Plan for the future

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‘You can be young without money, but you can’t be old without money,’ said playwright Tennessee Williams. That’s something Malaysians need to keep in mind before embracing the festive mood to spend money during the holidays, say experts.

’TIS the season to be jolly – as long as you cut your coat according to your cloth.

With holiday spirits in the air, people are thronging malls to shop, but experts are urging Malaysians, especially the younger generation, to exercise control and spend only what they can afford.

Whether it’s the season of sales or an ordinary time of the year, Malaysians have to strike a balance between the mounting cost of living and saving for their future while dealing with a slowdown in the rise in salaries.

If these factors persist, more people are expected to live beyond their means and have higher amounts of debt in the near future, foresees Balqais Yusoff, Employees Provident Fund (EPF) strategy management department head.

She says while this scenario is not unique to Malaysia, it is true that Malaysians are forking out more for the average consumer’s basket of goods due to inflation compared with the past.

“A luxury in the past is now a necessity, such as having a car and a handphone,” she points out.
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Furthermore, Malaysians pay an average of five and half times more than their annual salary to buy property compared with people in other countries who pay, on average, only three times more.

If we want to have a financially secure future in our old age, Balqais says, Malaysians, especially Gen Yers, must learn how to tell the difference between needs and wants, and must be able to prioritise how money should be spent.

Some Gen Yers also seem to be too loose with their purse strings, as 40% of them said in a recent study that they spend more than they can afford.

Around 70% of Gen Yers with credit cards also paid only the minimum monthly payment due at one point, according to the study released last month by the Asian Institute of Finance.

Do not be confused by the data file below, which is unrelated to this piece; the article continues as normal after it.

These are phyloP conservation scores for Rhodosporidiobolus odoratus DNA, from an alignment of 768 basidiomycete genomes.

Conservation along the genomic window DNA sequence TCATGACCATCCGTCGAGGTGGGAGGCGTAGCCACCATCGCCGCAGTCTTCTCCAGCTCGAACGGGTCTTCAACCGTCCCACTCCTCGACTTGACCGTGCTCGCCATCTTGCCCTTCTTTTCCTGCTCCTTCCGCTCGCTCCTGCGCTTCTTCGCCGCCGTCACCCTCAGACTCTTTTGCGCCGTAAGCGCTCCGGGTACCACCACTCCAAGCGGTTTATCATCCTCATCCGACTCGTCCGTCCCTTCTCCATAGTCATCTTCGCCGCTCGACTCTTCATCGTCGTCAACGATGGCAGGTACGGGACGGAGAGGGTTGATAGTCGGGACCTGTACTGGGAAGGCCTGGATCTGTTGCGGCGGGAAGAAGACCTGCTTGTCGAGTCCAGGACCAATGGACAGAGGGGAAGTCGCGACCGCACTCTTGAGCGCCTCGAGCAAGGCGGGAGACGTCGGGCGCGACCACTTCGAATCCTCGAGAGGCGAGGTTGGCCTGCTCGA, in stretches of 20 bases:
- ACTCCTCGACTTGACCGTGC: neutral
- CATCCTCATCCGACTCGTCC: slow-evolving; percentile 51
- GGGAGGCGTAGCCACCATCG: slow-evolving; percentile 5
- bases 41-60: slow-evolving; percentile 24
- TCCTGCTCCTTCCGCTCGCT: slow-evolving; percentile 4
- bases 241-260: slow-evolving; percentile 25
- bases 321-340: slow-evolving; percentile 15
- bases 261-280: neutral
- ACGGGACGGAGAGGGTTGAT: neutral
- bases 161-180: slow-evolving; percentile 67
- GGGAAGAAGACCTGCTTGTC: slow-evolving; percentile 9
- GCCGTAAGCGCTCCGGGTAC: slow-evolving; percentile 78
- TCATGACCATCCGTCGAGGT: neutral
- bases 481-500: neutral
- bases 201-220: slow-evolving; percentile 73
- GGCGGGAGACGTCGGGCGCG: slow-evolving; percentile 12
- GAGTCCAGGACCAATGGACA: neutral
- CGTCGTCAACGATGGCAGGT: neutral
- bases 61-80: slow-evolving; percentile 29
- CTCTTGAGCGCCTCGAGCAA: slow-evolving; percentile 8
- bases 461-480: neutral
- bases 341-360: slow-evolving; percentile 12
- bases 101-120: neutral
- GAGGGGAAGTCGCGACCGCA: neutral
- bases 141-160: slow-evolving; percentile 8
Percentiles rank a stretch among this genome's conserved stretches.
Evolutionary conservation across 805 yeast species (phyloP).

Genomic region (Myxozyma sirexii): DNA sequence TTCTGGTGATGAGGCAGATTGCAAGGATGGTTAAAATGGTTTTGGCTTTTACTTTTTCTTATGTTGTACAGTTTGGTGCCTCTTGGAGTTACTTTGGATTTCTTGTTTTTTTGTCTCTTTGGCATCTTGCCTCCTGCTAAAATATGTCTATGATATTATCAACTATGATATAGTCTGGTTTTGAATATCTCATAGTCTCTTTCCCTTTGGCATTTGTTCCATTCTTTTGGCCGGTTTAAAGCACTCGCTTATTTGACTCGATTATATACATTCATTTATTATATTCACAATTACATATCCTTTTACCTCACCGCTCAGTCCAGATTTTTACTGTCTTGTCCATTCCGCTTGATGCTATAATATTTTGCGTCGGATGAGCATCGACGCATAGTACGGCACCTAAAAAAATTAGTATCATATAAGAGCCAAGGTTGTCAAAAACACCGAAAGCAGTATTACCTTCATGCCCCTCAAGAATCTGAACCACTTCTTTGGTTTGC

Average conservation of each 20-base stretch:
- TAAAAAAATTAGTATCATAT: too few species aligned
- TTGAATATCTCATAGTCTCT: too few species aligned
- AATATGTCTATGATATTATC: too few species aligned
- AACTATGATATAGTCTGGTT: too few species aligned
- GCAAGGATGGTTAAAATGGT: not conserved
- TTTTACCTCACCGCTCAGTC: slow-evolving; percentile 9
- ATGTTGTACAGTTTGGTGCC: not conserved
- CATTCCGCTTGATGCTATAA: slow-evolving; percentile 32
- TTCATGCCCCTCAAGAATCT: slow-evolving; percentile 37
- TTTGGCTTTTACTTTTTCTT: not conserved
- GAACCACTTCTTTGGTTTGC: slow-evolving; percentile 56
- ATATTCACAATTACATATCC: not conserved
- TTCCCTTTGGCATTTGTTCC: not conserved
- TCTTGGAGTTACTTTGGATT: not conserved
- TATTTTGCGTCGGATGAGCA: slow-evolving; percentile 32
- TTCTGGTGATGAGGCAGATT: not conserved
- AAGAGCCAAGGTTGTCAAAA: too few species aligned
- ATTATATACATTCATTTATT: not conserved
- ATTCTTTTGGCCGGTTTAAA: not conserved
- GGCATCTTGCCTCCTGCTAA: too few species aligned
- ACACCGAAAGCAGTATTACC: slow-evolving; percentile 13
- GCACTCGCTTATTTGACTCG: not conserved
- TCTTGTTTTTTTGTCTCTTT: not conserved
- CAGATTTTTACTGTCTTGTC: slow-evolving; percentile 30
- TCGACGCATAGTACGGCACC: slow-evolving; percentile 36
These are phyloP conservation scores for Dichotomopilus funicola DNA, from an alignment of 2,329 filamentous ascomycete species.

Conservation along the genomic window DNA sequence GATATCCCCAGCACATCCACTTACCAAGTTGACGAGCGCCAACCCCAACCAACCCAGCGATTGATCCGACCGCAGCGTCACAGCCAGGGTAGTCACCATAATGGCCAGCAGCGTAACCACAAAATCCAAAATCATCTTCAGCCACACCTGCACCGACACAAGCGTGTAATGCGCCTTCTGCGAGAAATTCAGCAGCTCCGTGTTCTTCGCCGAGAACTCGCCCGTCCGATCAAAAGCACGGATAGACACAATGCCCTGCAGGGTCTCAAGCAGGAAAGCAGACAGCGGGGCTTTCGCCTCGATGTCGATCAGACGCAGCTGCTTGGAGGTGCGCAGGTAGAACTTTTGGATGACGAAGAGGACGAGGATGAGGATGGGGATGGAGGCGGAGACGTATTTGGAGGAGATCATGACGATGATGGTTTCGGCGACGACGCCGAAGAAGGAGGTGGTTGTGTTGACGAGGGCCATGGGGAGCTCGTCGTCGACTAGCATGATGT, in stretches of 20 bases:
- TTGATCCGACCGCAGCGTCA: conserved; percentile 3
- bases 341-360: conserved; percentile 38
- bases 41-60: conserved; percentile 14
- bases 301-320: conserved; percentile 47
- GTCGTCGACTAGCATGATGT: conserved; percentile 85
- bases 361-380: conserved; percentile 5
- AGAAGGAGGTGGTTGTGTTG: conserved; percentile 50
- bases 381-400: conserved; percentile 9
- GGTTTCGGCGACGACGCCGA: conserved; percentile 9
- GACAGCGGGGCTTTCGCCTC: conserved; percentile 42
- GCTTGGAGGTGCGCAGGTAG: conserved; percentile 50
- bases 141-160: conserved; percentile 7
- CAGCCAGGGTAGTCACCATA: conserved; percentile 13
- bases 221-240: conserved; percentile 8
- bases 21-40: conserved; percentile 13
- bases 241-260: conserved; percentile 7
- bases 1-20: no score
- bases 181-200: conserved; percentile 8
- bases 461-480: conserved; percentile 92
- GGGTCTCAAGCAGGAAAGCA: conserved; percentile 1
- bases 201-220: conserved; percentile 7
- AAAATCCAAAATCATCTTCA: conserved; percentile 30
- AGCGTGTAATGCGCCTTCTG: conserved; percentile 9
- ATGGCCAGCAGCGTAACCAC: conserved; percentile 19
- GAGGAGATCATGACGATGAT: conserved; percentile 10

The study, which surveyed over 1,000 young Malaysian professionals aged between 20 and 33, also showed that only 55% of Gen Yers paid their debts on time – which means nearly half of the Gen Yers surveyed delay paying off debts.

A separate survey in 2010 found that 70% of Malaysian workers aged between 18 and 35 said they can only sustain themselves for up to four months if they had to stop working.

Out of the 70%, about 15% had zero savings, according to the “Survey of Financial Behaviours and Financial Habits of Young Workers”.

This poll also showed that 37% of the 1,002 respondents have never thought about their retirement.

Stressing that more people should be exposed to financial education, Balqais says that saving also boils down to consumer discipline.

“Nobody can stop you from buying something you really want. It all depends on you in the end,” she points out.

Considering that Malaysians are now living longer, she emphasises that it is crucial for everyone to save enough for their retirement.

“For people to maintain their current lifestyle during retirement, they must have 60% to 70% of their last drawn monthly income to spend every month,” she says.

However, according to EPF, only 33% of active members have the basic saving requirements: a minimum savings of RM820 per month for 20 years, which would come up to RM196,800 in his or her old age.

“Our policies enable members to use part of their EPF savings to pay for a house and education, and this will benefit them in the long run.

For example, using your EPF savings to pay for a home ensures you will have a roof over your head when you retire,” she says.

While consumers need to better manage their finances, the Federation of Malaysian Consumers Association secretary-general Datuk Paul Selvaraj adds that the Government, too, should play a part.

He calls on the Government to implement policies to help Malaysians cope with the escalating cost of living: “Without the proper policies in place, the ecosystem will not improve,” he says.

Citing several examples, Selvaraj says the Government should ensure that costs for services and items like public transportation, housing, and healthcare remain affordable.

Times will only get tougher in the years ahead, and that is something inescapable, Selvaraj feels.